Obama’s Cave-in on Emergency Contraception

You’ve probably seen the news today that the Obama administration has (again) caved-in to the right (including, of course, the churches) by overruling its own Food and Drug Administration’s decision that emergency contraceptives be available over-the-counter to anyone, including teenagers 16 years old and younger.  Thus, age restrictions will still be in place.  Here is what NOW has to say about it, including what it might mean to contraceptive coverage to women under the Affordable Care Act:

Emergency Contraception Betrayal:
Does President Obama Really Oppose Family Planning?

December 7, 2011

In a stunning betrayal of women, the Obama administration has sided with radical right politics in rejecting the Food and Drug Administration’s (FDA) decision to remove an age restriction on emergency contraception.

The experts on the FDA advisory committee resoundingly supported all available scientific and medical evidence, declaring Plan B One-Step to be safe and effective for all women over the counter, regardless of age.

Today, Plan B One-Step is available without prescription to women ages 17 and above. However, because of the age restriction, it is held behind the counter in pharmacies, and women are required to produce either proof of age or a doctor’s prescription to access the drug.

Two years ago, a district court found that the FDA’s earlier decision to limit access on the basis of age was motivated exclusively by politics. The court ordered the FDA to reconsider, and the FDA ultimately complied, recently deciding to make Plan B One-Step available over the counter to all women regardless of age.

It is an unusual and infuriating move for the Obama administration to overrule that decision, especially at a time when rumors are flying that the president is on the brink of caving in to the U.S. Conference of Catholic Bishops by expanding religiously affiliated employers’ ability to deny contraceptive coverage to women under the Affordable Care Act.

NOW calls on the president to stop playing politics with the lives of women and girls. During the Bush years, women’s reproductive health was under constant attack. We don’t need more of the same from the Obama administration.


Herman Cain Says Having More Pizza Toppings Makes a Man More “Manly”

Add this to the ridiculous things Herman Cain has said.  In an interview in GQ, Cain says that “The more toppings a man has on his pizza, I believe the more manly he is.”  Being a “manly” man, he is also against vegetables: “A manly man don’t want it piled high with vegetables! He would call that a sissy pizza.”  Cain and his supporters (how much more of this can his alleged supporters take?) probably think he is being funny (I prefer thinking of him as a joke politician rather than a funny politician), but all that this shows is the way he feels about gender.  Does this kind of gender-stereotyping language give anyone a better feeling about Cain’s professions of innocence for the sexual harassment allegations?  Obviously not.  It again shows a base set of beliefs about the power of men over women.  For this and many other reasons, Cain should have disappeared from the national scene long before now.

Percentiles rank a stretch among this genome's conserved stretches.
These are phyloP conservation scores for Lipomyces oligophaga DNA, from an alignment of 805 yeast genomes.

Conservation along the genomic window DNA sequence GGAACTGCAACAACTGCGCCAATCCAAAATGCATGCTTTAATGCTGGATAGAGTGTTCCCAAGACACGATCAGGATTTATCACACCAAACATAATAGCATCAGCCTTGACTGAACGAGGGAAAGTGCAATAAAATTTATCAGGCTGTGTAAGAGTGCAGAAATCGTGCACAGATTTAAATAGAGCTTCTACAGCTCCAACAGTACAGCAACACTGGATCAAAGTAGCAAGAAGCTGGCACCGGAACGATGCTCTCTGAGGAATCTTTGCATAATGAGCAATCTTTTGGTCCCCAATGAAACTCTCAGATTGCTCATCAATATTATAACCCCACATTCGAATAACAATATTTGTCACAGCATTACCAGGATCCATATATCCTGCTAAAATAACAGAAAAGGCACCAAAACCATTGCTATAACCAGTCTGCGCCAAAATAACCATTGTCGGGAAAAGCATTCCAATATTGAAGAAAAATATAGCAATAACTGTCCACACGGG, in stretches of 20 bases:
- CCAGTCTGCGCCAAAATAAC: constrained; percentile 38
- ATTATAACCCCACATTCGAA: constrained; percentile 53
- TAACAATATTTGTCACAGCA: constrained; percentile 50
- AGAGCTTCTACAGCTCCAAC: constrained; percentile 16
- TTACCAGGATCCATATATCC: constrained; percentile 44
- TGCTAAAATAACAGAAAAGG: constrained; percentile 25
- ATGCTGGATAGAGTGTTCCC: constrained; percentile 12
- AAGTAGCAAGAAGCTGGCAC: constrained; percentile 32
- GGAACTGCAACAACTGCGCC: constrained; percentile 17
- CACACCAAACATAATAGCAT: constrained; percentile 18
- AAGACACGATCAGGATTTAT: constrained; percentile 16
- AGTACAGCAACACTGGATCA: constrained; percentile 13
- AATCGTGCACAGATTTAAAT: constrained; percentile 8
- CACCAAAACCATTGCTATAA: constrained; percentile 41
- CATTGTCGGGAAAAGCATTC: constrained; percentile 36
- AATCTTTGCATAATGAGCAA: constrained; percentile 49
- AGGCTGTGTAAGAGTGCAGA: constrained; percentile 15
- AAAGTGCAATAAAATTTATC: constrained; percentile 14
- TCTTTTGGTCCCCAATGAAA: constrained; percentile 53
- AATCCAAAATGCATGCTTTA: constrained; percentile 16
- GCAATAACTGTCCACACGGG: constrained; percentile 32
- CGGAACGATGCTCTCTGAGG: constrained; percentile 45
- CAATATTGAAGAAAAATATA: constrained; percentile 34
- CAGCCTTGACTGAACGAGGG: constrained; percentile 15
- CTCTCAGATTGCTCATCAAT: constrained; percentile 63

Cain’s use of “manly” and “sissy” reminds me of a previous post I did on the use of the word “emasculate,” in which I argued that the usage should be eliminated.  Similarly, the tired gender-stereotyping words “manly” and “sissy” should also go away.

Am I Proud to be an American?

In late June, many weeks before Obama’s and the Democrats’ total capitulation to the lunatic Republican Party’s actions on the debt limit and budget (i.e., no taxes for the rich, just spending cuts that harm the middle and lower classes), I was driving my car when I saw a car in front of me with two bumper stickers.  My thinking about the stickers was very telling and leads me to wonder if I am proud to be an American.

The first sticker said “Proud to be an American.”  As stereotyping as it was, my immediate reaction was to think that the driver was a right-wing “Patriot,” the type of person who, contrary to the self-described title, thinks only of his or herself and how the country can be made to serve their specific classes of (usually) white males and reactionary females who think like the white males.  I am going to do some exaggerated, inordinate generalizations from here on out, but, in other words, I think of “Patriots” as people who care nothing about anyone other than people like themselves.  They care nothing about the United States itself and, thus, cannot even be true “patriots” whether or not that is even a good thing to be.  So, I had a deeply negative feeling about the driver of the car simply because he or she had a “Proud to be an American” bumper sticker.  In addition, I wondered if it even made any sense for someone to proclaim that she or he is proud to be an American.